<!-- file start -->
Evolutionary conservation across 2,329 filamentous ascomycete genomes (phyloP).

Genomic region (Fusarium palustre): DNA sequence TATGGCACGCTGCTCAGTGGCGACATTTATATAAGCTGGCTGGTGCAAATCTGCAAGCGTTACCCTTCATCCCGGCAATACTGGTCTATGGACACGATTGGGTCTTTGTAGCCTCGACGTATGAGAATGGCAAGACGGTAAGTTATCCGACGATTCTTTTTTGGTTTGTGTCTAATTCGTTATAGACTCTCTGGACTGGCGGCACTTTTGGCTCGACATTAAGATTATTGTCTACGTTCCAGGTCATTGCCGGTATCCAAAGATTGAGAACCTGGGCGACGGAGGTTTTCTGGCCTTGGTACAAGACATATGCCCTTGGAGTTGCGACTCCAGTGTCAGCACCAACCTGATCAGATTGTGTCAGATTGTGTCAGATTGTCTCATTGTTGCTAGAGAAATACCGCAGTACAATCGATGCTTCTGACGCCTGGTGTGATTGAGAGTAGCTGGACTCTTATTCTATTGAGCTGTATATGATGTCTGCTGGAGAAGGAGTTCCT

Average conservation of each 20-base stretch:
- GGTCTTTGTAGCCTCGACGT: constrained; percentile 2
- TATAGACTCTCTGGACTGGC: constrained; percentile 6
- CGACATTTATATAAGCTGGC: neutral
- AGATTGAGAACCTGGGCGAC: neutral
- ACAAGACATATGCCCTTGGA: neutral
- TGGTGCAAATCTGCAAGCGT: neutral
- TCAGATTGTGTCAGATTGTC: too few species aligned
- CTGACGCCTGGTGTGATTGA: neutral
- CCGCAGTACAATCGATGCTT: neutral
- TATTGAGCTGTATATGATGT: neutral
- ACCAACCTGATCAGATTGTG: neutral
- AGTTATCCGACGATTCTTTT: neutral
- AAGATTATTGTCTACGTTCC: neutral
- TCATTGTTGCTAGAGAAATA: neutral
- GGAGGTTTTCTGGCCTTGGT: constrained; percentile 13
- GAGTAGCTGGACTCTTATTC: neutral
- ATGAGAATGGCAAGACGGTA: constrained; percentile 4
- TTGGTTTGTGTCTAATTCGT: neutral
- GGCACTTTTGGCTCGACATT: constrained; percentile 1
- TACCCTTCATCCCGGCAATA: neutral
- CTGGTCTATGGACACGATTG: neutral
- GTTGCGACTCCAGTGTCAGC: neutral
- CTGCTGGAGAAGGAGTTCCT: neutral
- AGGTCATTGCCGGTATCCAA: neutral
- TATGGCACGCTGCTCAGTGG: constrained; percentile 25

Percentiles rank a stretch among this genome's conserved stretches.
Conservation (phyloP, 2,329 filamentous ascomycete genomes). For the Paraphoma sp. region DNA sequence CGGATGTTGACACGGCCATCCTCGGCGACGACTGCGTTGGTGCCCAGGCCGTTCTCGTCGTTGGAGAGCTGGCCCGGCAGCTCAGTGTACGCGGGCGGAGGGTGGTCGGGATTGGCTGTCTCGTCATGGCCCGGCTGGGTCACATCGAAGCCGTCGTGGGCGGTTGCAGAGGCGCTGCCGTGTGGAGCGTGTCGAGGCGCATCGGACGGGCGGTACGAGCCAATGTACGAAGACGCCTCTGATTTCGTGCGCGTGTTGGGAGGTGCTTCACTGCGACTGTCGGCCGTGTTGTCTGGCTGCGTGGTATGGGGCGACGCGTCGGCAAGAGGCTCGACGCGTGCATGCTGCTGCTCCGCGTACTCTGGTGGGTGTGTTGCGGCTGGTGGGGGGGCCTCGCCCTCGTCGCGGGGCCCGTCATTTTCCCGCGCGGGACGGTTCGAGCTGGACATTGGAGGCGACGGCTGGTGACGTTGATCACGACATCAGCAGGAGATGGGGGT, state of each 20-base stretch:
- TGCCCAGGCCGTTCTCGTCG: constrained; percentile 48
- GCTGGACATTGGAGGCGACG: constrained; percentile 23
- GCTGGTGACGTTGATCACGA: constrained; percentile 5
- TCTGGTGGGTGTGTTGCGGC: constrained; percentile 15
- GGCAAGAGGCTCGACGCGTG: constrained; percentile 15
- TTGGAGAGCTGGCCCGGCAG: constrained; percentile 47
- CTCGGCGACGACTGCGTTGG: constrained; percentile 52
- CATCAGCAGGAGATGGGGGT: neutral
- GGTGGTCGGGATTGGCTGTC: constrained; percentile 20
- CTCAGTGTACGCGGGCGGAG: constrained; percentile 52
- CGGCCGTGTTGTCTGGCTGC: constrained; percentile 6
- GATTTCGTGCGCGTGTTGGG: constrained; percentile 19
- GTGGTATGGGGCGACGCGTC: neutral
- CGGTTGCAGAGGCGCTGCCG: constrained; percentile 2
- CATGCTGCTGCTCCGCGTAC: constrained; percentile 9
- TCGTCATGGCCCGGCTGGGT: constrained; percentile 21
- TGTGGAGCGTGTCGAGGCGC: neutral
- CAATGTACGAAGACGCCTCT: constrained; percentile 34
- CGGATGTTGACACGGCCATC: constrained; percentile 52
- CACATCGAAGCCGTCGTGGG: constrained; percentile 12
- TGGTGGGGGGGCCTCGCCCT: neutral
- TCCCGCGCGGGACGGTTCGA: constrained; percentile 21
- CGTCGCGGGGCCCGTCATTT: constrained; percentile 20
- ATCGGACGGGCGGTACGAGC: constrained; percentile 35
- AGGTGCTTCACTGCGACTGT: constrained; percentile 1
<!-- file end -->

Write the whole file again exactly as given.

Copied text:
Evolutionary conservation across 2,329 filamentous ascomycete genomes (phyloP).

Genomic region (Fusarium palustre): DNA sequence TATGGCACGCTGCTCAGTGGCGACATTTATATAAGCTGGCTGGTGCAAATCTGCAAGCGTTACCCTTCATCCCGGCAATACTGGTCTATGGACACGATTGGGTCTTTGTAGCCTCGACGTATGAGAATGGCAAGACGGTAAGTTATCCGACGATTCTTTTTTGGTTTGTGTCTAATTCGTTATAGACTCTCTGGACTGGCGGCACTTTTGGCTCGACATTAAGATTATTGTCTACGTTCCAGGTCATTGCCGGTATCCAAAGATTGAGAACCTGGGCGACGGAGGTTTTCTGGCCTTGGTACAAGACATATGCCCTTGGAGTTGCGACTCCAGTGTCAGCACCAACCTGATCAGATTGTGTCAGATTGTGTCAGATTGTCTCATTGTTGCTAGAGAAATACCGCAGTACAATCGATGCTTCTGACGCCTGGTGTGATTGAGAGTAGCTGGACTCTTATTCTATTGAGCTGTATATGATGTCTGCTGGAGAAGGAGTTCCT

Average conservation of each 20-base stretch:
- GGTCTTTGTAGCCTCGACGT: constrained; percentile 2
- TATAGACTCTCTGGACTGGC: constrained; percentile 6
- CGACATTTATATAAGCTGGC: neutral
- AGATTGAGAACCTGGGCGAC: neutral
- ACAAGACATATGCCCTTGGA: neutral
- TGGTGCAAATCTGCAAGCGT: neutral
- TCAGATTGTGTCAGATTGTC: too few species aligned
- CTGACGCCTGGTGTGATTGA: neutral
- CCGCAGTACAATCGATGCTT: neutral
- TATTGAGCTGTATATGATGT: neutral
- ACCAACCTGATCAGATTGTG: neutral
- AGTTATCCGACGATTCTTTT: neutral
- AAGATTATTGTCTACGTTCC: neutral
- TCATTGTTGCTAGAGAAATA: neutral
- GGAGGTTTTCTGGCCTTGGT: constrained; percentile 13
- GAGTAGCTGGACTCTTATTC: neutral
- ATGAGAATGGCAAGACGGTA: constrained; percentile 4
- TTGGTTTGTGTCTAATTCGT: neutral
- GGCACTTTTGGCTCGACATT: constrained; percentile 1
- TACCCTTCATCCCGGCAATA: neutral
- CTGGTCTATGGACACGATTG: neutral
- GTTGCGACTCCAGTGTCAGC: neutral
- CTGCTGGAGAAGGAGTTCCT: neutral
- AGGTCATTGCCGGTATCCAA: neutral
- TATGGCACGCTGCTCAGTGG: constrained; percentile 25

Percentiles rank a stretch among this genome's conserved stretches.
Conservation (phyloP, 2,329 filamentous ascomycete genomes). For the Paraphoma sp. region DNA sequence CGGATGTTGACACGGCCATCCTCGGCGACGACTGCGTTGGTGCCCAGGCCGTTCTCGTCGTTGGAGAGCTGGCCCGGCAGCTCAGTGTACGCGGGCGGAGGGTGGTCGGGATTGGCTGTCTCGTCATGGCCCGGCTGGGTCACATCGAAGCCGTCGTGGGCGGTTGCAGAGGCGCTGCCGTGTGGAGCGTGTCGAGGCGCATCGGACGGGCGGTACGAGCCAATGTACGAAGACGCCTCTGATTTCGTGCGCGTGTTGGGAGGTGCTTCACTGCGACTGTCGGCCGTGTTGTCTGGCTGCGTGGTATGGGGCGACGCGTCGGCAAGAGGCTCGACGCGTGCATGCTGCTGCTCCGCGTACTCTGGTGGGTGTGTTGCGGCTGGTGGGGGGGCCTCGCCCTCGTCGCGGGGCCCGTCATTTTCCCGCGCGGGACGGTTCGAGCTGGACATTGGAGGCGACGGCTGGTGACGTTGATCACGACATCAGCAGGAGATGGGGGT, state of each 20-base stretch:
- TGCCCAGGCCGTTCTCGTCG: constrained; percentile 48
- GCTGGACATTGGAGGCGACG: constrained; percentile 23
- GCTGGTGACGTTGATCACGA: constrained; percentile 5
- TCTGGTGGGTGTGTTGCGGC: constrained; percentile 15
- GGCAAGAGGCTCGACGCGTG: constrained; percentile 15
- TTGGAGAGCTGGCCCGGCAG: constrained; percentile 47
- CTCGGCGACGACTGCGTTGG: constrained; percentile 52
- CATCAGCAGGAGATGGGGGT: neutral
- GGTGGTCGGGATTGGCTGTC: constrained; percentile 20
- CTCAGTGTACGCGGGCGGAG: constrained; percentile 52
- CGGCCGTGTTGTCTGGCTGC: constrained; percentile 6
- GATTTCGTGCGCGTGTTGGG: constrained; percentile 19
- GTGGTATGGGGCGACGCGTC: neutral
- CGGTTGCAGAGGCGCTGCCG: constrained; percentile 2
- CATGCTGCTGCTCCGCGTAC: constrained; percentile 9
- TCGTCATGGCCCGGCTGGGT: constrained; percentile 21
- TGTGGAGCGTGTCGAGGCGC: neutral
- CAATGTACGAAGACGCCTCT: constrained; percentile 34
- CGGATGTTGACACGGCCATC: constrained; percentile 52
- CACATCGAAGCCGTCGTGGG: constrained; percentile 12
- TGGTGGGGGGGCCTCGCCCT: neutral
- TCCCGCGCGGGACGGTTCGA: constrained; percentile 21
- CGTCGCGGGGCCCGTCATTT: constrained; percentile 20
- ATCGGACGGGCGGTACGAGC: constrained; percentile 35
- AGGTGCTTCACTGCGACTGT: constrained; percentile 1